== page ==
In a shocking development, Russia’s Minister of Sports, Vitaly Mutko, said that athletes and visitors attending the 2014 Sochi Winter Olympics in Russia will be subject to arrest should they exhibit any pro-gay tendencies.
Mutko’s statement directly contradicts assurances given by the International Olympic Committee (IOC) last week that Russia had promised to exempt Olympic athletes and visitors from the country’s draconian new anti-gay and anti-trans law.
Russian state media, RIA Novosti, reporting:
“No one is forbidding an athlete with non-traditional sexual orientation from coming to Sochi, but if he goes onto the street and starts propagandizing it, then of course he will be held accountable,” Mutko told R-Sport.
Agence France-Presse has more. Apparently Minister Mutko is concerned that gay athletes are going to go after Russia’s innocent children:
“The law talks not about banning a non-traditional orientation but about other things, about propaganda and implicating minors,” Mutko told the R-Sport news agency….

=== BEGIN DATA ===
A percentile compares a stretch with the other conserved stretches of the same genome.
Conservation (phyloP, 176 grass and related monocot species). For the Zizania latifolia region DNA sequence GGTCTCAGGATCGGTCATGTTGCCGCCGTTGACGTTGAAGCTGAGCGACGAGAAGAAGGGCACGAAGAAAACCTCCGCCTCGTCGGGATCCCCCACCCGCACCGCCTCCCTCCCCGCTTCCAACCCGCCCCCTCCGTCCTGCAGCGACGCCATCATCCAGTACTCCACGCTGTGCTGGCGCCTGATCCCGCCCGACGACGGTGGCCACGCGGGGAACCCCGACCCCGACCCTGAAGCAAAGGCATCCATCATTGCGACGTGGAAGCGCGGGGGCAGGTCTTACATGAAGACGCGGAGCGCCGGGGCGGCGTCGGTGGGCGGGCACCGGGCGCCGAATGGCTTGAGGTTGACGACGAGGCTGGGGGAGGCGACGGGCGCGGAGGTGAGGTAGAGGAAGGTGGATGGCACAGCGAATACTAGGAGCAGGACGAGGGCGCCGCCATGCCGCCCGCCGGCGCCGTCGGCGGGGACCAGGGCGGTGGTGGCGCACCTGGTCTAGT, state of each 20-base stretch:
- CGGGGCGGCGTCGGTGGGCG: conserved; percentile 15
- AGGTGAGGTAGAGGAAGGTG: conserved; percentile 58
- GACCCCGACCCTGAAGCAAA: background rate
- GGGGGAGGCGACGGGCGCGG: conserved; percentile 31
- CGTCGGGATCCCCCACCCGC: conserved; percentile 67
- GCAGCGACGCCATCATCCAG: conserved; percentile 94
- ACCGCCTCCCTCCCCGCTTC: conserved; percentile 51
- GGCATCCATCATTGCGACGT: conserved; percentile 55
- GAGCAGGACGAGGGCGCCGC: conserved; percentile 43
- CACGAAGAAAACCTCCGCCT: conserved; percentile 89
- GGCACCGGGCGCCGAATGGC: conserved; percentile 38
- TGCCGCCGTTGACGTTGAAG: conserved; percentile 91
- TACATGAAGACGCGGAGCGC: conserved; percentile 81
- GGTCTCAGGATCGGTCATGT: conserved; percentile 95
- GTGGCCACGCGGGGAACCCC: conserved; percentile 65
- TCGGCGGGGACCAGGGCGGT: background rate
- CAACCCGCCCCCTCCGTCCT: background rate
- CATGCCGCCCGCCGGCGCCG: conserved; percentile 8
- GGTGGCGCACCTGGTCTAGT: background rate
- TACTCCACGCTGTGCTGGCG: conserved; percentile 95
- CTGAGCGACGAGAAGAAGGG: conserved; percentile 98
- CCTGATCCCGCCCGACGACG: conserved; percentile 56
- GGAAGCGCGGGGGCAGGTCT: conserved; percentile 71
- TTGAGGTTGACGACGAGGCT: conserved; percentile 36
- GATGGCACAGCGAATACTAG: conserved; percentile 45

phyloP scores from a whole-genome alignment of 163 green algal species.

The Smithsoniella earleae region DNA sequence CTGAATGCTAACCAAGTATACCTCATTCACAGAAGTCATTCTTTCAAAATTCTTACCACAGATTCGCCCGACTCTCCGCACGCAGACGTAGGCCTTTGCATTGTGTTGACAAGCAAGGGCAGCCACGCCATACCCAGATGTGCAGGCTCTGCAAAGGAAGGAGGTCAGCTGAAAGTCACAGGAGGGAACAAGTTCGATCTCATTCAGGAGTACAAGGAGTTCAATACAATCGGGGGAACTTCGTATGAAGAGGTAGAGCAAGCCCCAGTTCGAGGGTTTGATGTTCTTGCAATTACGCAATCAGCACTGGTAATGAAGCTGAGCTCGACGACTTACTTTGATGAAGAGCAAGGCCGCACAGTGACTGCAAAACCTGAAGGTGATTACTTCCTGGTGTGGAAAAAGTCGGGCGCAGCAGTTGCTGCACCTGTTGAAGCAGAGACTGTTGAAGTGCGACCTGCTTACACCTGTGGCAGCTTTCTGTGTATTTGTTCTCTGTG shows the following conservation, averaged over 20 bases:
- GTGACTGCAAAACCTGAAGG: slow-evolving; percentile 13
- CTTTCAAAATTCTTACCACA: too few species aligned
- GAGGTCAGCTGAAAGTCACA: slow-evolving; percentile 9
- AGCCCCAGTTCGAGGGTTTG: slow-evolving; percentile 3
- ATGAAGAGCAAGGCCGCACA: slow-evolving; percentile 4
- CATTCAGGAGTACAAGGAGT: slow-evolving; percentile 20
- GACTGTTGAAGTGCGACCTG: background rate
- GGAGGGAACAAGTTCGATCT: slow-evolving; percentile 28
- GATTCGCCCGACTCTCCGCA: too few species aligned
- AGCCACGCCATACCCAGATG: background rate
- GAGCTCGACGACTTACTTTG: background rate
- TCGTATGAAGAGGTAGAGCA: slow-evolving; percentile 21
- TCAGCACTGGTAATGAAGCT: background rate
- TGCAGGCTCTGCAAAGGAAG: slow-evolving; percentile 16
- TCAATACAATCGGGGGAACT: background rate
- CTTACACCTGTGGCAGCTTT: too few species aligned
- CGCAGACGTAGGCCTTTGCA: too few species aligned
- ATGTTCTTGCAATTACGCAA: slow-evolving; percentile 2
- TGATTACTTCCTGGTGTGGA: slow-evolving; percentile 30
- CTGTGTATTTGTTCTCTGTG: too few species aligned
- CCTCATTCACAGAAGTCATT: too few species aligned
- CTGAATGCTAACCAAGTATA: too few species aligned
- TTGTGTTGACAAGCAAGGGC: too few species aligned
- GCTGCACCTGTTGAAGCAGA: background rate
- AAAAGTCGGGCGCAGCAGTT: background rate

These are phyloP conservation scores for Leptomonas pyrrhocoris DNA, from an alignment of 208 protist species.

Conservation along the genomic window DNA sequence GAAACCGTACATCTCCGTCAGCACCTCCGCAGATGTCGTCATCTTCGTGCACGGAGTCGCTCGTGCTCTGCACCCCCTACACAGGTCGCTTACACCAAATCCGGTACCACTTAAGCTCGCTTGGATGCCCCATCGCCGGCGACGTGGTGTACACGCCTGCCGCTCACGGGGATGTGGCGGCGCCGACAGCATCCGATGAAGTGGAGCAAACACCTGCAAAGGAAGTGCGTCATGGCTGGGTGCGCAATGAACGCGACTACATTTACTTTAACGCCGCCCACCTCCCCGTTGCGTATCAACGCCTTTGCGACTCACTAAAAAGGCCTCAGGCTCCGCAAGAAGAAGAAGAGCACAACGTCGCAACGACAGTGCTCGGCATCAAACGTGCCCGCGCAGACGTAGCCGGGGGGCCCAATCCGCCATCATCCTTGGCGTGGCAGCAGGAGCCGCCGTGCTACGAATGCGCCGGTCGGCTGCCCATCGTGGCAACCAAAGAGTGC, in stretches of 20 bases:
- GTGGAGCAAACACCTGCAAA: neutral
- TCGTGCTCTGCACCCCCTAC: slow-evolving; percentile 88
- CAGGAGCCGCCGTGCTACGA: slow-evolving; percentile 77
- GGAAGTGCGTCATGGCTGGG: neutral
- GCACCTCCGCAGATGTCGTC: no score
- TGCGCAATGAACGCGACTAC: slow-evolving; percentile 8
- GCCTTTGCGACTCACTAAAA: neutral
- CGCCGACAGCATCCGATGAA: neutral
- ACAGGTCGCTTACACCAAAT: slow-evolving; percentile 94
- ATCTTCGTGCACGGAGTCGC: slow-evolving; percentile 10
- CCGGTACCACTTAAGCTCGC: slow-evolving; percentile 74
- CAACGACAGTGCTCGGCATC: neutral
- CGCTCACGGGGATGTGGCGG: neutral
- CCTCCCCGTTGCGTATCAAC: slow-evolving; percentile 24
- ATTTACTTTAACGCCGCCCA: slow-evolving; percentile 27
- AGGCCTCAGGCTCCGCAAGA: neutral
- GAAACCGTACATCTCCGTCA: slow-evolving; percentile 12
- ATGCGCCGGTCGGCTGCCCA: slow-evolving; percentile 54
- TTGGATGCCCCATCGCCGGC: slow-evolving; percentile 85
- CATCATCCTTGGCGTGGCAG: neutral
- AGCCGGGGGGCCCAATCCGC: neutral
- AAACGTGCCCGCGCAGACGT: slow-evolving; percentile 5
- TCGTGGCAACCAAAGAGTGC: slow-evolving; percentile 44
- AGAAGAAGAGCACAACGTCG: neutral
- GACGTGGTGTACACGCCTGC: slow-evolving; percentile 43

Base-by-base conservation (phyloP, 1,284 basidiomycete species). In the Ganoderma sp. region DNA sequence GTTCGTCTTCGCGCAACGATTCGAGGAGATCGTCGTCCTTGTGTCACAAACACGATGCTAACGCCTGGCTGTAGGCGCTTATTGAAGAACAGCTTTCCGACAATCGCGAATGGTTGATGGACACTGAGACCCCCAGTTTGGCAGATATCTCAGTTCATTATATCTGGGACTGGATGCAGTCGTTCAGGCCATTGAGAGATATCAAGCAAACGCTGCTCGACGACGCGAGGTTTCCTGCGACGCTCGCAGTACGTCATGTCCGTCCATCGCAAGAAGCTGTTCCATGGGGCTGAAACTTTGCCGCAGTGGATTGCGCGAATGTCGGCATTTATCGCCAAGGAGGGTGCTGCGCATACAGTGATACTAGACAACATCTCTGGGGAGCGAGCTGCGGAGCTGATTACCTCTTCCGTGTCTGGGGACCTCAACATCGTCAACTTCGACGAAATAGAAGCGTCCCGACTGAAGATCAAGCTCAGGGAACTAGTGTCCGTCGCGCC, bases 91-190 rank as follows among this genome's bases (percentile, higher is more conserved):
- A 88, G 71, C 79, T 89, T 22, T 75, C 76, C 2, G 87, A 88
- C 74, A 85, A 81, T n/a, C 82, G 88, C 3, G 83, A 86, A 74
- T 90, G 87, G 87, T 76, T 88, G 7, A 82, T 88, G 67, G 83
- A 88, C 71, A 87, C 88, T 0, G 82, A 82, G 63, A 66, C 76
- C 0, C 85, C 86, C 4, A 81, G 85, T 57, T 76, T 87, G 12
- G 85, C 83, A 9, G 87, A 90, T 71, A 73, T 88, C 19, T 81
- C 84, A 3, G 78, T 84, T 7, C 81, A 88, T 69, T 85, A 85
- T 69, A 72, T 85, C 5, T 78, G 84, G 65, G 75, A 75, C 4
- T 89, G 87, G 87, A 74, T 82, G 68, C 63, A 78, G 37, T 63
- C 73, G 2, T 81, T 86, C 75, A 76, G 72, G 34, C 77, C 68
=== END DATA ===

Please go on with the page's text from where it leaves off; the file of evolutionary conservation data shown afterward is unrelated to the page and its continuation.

“As a sportsman, he should respect the law of a country,” Mutko added. “Come (to Sochi), but don’t get young people involved, don’t make propaganda. This is what we are talking about.”
So the question now is whether the IOC lied when it alleged last week that gay, and gay-friendly, Olympic athletes would be exempt from Russia’s new “anti-propaganda” law, or whether the Russian government is in such turmoil that one hand of government doesn’t know what the other hand of government is even doing.
What we do now is that any IOC assurances for the safety of Olympic athletes and guests are now meaningless.
Either way, this does not bode well for the safety of US, and international, Olympic athletes and guests planning to attending the Sochi games in 2014.
Some gay athletes have already said that they would sport rainbow pins during the competition, which means, per Russia’s Mutko, that they will be arrested.
Russia’s new law bans anything perceived as pro-gay, from heterosexuals or gays. Those things made illegal under the legislation include pro-gay speech, same-sex couples holding hands, and the wearing of any kind of rainbow design, or anything else, that suggests support for gay and trans people. Last year, someone was even arrested for wearing rainbow suspenders under a local version of the national law.
What’s worse, the climate of hate promulgated by the Russian legislature and President Putin has led to increased violence against gay and trans people, including the recent formation of vigilante groups that use social media to entrap young Russian gays, then kidnap and torture them on film.
The Russian government has made clear that it will stop at nothing to stamp out the gay and trans menace. At what point will the IOC and the world community say enough-is-enough?